3. Minor class disruptions

I appreciate when my attendees are enjoying themselves. When the small group conversations start to cause some minor disruption, I ask the person who appears to be the ring leader a question such as “Joe, what are you stirring up back there?” That generally gets a laugh and either the discussion is shared with the entire group, or that quiets the disrupters.  

When the entire group is getting rowdy usually just after lunch or a break, with great fanfare I take a $20 bill out of my wallet, hold it up, and state, “I have a real 20 dollar bill in my hand that I would like to give someone.”  That always quiets the group, and then I put it back in my wallet. Someone will ask, “What about the $20?” I respond that I didn’t say I was going to give someone the $20, just that I would like to. That always gets a laugh or a groan.  

When there are group conversations that erupt after a surprising statement by me, such as an OSHA guarding requirement, or a specific piece of personal protective equipment that should be worn for a specific task, and an attendee wants to ask a question about that comment, I state loudly enough to be heard over the roar “Let’s give Jane our full and undivided attention.” Always effective.

4. Questions to elicit stories

 I like to ask questions to the group such as “Has anyone here ever needed to use an eyewash?” “Has anyone here ever gotten their clothing caught in a piece of equipment?” It is quite common for someone to answer yes and I ask them to tell the group their story. It is also quite common for attendees to say to the group during a discussion, “Look what happened to me,” and they show the group a missing finger or a scar. These personal stories are very effective at showing the group what can happen.

For example, I was discussing the hazards of a mushroomed head on a chisel and how OSHA 1910.242(a) requires employers to provide safe tools. An attendee raised his hand and said, “That’s what happened to me. I struck a chisel with a mushroomed head, and a small sliver broke off and entered the back of my hand. I didn’t think much about it until it got infected. The hand surgeon had to cut out that dead area in the back of my hand and here is the divot to prove it.” He didn’t mind showing the group the consequences of using an unsafe tool. That type of contribution to the discussion happens frequently.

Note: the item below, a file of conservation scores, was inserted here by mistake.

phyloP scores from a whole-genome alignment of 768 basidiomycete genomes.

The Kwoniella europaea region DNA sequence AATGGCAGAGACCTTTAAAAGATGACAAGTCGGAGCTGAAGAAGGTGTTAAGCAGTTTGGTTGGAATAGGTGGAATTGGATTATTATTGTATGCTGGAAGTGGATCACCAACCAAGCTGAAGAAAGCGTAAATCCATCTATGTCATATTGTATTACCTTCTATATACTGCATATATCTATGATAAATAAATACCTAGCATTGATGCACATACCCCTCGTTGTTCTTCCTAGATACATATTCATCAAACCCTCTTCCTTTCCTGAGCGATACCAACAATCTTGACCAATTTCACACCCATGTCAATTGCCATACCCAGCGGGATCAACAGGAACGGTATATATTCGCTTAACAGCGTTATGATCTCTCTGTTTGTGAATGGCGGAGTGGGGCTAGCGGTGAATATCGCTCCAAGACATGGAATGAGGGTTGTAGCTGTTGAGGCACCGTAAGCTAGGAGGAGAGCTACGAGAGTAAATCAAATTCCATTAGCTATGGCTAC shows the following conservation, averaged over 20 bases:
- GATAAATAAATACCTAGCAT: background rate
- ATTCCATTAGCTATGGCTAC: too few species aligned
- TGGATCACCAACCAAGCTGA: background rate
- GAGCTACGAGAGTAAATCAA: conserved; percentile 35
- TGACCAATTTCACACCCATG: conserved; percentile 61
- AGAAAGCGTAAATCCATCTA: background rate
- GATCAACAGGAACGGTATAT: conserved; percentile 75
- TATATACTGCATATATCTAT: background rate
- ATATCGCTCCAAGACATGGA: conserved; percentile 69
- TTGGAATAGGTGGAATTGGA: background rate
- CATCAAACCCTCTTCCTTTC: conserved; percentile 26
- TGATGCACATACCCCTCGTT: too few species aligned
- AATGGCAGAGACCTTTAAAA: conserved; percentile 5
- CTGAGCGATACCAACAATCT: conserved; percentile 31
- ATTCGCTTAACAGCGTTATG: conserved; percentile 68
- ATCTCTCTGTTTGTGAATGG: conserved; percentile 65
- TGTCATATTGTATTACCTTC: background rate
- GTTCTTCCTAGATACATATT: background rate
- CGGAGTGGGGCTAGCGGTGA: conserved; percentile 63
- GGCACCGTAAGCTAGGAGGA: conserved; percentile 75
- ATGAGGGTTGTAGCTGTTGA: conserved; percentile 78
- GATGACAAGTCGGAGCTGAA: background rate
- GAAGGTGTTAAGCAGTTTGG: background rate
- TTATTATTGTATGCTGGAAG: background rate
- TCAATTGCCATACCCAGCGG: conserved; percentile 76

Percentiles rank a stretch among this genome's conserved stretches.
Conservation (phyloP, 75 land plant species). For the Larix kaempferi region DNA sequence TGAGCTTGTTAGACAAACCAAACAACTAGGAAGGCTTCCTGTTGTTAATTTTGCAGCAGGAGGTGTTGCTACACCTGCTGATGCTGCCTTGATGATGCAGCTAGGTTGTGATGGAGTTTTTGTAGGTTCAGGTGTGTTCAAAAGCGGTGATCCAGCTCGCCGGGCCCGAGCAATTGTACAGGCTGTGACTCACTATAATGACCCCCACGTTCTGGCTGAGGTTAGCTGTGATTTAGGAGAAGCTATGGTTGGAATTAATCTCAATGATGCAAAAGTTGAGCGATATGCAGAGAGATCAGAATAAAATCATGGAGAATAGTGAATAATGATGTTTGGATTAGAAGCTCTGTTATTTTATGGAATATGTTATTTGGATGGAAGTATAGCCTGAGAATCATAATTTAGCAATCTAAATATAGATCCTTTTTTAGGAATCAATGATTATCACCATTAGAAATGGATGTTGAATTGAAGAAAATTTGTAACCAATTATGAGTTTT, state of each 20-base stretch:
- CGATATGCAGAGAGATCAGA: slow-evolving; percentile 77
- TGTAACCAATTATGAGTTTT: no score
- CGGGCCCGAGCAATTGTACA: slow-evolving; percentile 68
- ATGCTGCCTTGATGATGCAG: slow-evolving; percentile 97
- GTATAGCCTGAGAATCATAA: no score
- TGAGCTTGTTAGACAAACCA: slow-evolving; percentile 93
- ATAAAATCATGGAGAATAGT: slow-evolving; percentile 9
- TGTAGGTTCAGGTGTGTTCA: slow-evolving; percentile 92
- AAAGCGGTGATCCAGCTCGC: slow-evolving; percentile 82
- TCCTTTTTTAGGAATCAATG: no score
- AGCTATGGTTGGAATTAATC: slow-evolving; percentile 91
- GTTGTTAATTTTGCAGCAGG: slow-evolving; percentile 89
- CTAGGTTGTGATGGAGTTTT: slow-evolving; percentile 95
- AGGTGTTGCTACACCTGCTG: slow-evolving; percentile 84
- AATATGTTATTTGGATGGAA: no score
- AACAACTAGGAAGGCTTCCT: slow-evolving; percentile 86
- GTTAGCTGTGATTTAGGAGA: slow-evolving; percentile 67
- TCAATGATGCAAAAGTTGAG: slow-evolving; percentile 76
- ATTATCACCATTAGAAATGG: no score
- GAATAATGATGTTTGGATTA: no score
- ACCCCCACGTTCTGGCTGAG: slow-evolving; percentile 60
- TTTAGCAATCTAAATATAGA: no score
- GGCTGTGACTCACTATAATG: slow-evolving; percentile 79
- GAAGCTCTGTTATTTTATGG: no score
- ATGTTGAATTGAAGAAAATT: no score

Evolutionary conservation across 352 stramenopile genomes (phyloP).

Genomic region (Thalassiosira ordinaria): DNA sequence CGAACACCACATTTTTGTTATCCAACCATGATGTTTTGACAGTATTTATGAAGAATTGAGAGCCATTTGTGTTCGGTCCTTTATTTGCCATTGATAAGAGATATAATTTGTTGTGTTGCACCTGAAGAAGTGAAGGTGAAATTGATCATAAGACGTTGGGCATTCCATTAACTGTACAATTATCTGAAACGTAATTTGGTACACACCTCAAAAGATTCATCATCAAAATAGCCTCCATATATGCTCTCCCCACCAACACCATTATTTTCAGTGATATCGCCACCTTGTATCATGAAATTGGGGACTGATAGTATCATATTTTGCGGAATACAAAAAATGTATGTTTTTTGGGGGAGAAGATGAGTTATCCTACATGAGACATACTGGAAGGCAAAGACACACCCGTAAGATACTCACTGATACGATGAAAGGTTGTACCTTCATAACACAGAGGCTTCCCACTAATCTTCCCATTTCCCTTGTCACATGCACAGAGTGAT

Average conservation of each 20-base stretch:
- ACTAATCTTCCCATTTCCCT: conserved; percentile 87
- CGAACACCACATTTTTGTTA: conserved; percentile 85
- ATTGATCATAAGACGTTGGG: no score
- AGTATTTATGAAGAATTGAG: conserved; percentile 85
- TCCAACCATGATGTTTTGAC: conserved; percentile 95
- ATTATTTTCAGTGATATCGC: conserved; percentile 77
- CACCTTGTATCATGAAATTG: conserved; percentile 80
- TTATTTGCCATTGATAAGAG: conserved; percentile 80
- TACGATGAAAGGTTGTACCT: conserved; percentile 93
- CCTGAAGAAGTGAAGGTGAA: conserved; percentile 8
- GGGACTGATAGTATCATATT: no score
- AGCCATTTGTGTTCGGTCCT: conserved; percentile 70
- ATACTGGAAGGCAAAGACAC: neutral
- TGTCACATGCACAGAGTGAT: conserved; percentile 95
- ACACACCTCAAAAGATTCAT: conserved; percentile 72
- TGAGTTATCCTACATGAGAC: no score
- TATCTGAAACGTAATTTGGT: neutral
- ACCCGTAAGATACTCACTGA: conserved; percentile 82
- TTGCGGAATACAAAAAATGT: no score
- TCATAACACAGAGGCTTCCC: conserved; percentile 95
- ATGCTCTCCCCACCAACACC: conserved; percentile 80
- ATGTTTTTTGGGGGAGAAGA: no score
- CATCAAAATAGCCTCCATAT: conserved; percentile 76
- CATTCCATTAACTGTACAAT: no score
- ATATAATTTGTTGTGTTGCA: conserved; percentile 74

5. Hazards in the classroom

 One additional technique to consider is to point out the risks in the classroom. More often than not, there are hazards in a classroom. If the hazards are significant, I correct them before class starts. If the hazards are minor, I start the session by pointing out those hazards or ask the group to find them, such as a partially blocked exit due to the layout of the tables and chairs in the room, a blocked fire extinguisher, a light bulb in an exit sign burned out, a broken receptacle face plate, improper use of an extension cord, etc.  Then we have a good discussion on why the situation existed, or in other words, why the safety management system failed and allowed that situation to exist. It’s a good idea to correct the minor situations, too.


As an instructor you know you’ve connected and reached “The Zone” when all eyes in the room are on you and your attendees are waiting for your next comment, your next story, and your next example. It might not be the same as what Beyoncé or Tom Brady feels, but your connection with the group has a better chance of saving a hand, an eye or even a life.